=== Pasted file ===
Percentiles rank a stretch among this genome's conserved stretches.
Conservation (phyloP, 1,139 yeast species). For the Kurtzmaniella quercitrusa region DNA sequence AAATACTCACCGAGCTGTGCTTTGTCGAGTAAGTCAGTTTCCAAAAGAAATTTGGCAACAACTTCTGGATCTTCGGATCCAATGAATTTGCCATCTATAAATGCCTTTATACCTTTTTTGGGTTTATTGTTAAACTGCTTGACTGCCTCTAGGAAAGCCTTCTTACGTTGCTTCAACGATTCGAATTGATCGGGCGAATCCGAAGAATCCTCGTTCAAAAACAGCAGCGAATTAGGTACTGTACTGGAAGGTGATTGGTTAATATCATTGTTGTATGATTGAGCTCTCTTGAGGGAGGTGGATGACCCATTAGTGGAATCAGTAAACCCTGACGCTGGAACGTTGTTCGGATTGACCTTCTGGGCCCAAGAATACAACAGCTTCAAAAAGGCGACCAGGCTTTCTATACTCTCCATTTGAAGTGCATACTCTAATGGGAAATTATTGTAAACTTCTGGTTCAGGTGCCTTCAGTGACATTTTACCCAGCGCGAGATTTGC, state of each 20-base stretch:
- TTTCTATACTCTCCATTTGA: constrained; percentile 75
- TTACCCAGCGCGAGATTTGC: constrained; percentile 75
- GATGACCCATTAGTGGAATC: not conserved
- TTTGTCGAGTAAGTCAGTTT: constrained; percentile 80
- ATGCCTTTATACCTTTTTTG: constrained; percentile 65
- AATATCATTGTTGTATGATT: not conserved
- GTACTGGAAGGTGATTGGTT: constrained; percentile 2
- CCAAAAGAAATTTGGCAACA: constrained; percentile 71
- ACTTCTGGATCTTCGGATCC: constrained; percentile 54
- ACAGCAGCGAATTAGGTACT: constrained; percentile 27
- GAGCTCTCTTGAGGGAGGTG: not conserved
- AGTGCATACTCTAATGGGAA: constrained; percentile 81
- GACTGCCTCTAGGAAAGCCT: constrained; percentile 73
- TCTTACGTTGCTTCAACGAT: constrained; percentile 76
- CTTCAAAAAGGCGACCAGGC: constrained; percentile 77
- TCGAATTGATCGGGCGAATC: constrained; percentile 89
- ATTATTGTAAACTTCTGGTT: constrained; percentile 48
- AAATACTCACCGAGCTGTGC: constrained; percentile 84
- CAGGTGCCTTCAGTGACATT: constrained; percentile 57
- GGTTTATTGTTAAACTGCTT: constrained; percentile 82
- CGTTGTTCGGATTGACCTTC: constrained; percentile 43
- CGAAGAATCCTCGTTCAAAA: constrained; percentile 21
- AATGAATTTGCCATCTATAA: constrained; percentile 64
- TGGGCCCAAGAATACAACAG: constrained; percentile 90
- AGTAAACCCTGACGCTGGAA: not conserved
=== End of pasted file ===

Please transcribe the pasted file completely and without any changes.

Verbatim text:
Percentiles rank a stretch among this genome's conserved stretches.
Conservation (phyloP, 1,139 yeast species). For the Kurtzmaniella quercitrusa region DNA sequence AAATACTCACCGAGCTGTGCTTTGTCGAGTAAGTCAGTTTCCAAAAGAAATTTGGCAACAACTTCTGGATCTTCGGATCCAATGAATTTGCCATCTATAAATGCCTTTATACCTTTTTTGGGTTTATTGTTAAACTGCTTGACTGCCTCTAGGAAAGCCTTCTTACGTTGCTTCAACGATTCGAATTGATCGGGCGAATCCGAAGAATCCTCGTTCAAAAACAGCAGCGAATTAGGTACTGTACTGGAAGGTGATTGGTTAATATCATTGTTGTATGATTGAGCTCTCTTGAGGGAGGTGGATGACCCATTAGTGGAATCAGTAAACCCTGACGCTGGAACGTTGTTCGGATTGACCTTCTGGGCCCAAGAATACAACAGCTTCAAAAAGGCGACCAGGCTTTCTATACTCTCCATTTGAAGTGCATACTCTAATGGGAAATTATTGTAAACTTCTGGTTCAGGTGCCTTCAGTGACATTTTACCCAGCGCGAGATTTGC, state of each 20-base stretch:
- TTTCTATACTCTCCATTTGA: constrained; percentile 75
- TTACCCAGCGCGAGATTTGC: constrained; percentile 75
- GATGACCCATTAGTGGAATC: not conserved
- TTTGTCGAGTAAGTCAGTTT: constrained; percentile 80
- ATGCCTTTATACCTTTTTTG: constrained; percentile 65
- AATATCATTGTTGTATGATT: not conserved
- GTACTGGAAGGTGATTGGTT: constrained; percentile 2
- CCAAAAGAAATTTGGCAACA: constrained; percentile 71
- ACTTCTGGATCTTCGGATCC: constrained; percentile 54
- ACAGCAGCGAATTAGGTACT: constrained; percentile 27
- GAGCTCTCTTGAGGGAGGTG: not conserved
- AGTGCATACTCTAATGGGAA: constrained; percentile 81
- GACTGCCTCTAGGAAAGCCT: constrained; percentile 73
- TCTTACGTTGCTTCAACGAT: constrained; percentile 76
- CTTCAAAAAGGCGACCAGGC: constrained; percentile 77
- TCGAATTGATCGGGCGAATC: constrained; percentile 89
- ATTATTGTAAACTTCTGGTT: constrained; percentile 48
- AAATACTCACCGAGCTGTGC: constrained; percentile 84
- CAGGTGCCTTCAGTGACATT: constrained; percentile 57
- GGTTTATTGTTAAACTGCTT: constrained; percentile 82
- CGTTGTTCGGATTGACCTTC: constrained; percentile 43
- CGAAGAATCCTCGTTCAAAA: constrained; percentile 21
- AATGAATTTGCCATCTATAA: constrained; percentile 64
- TGGGCCCAAGAATACAACAG: constrained; percentile 90
- AGTAAACCCTGACGCTGGAA: not conserved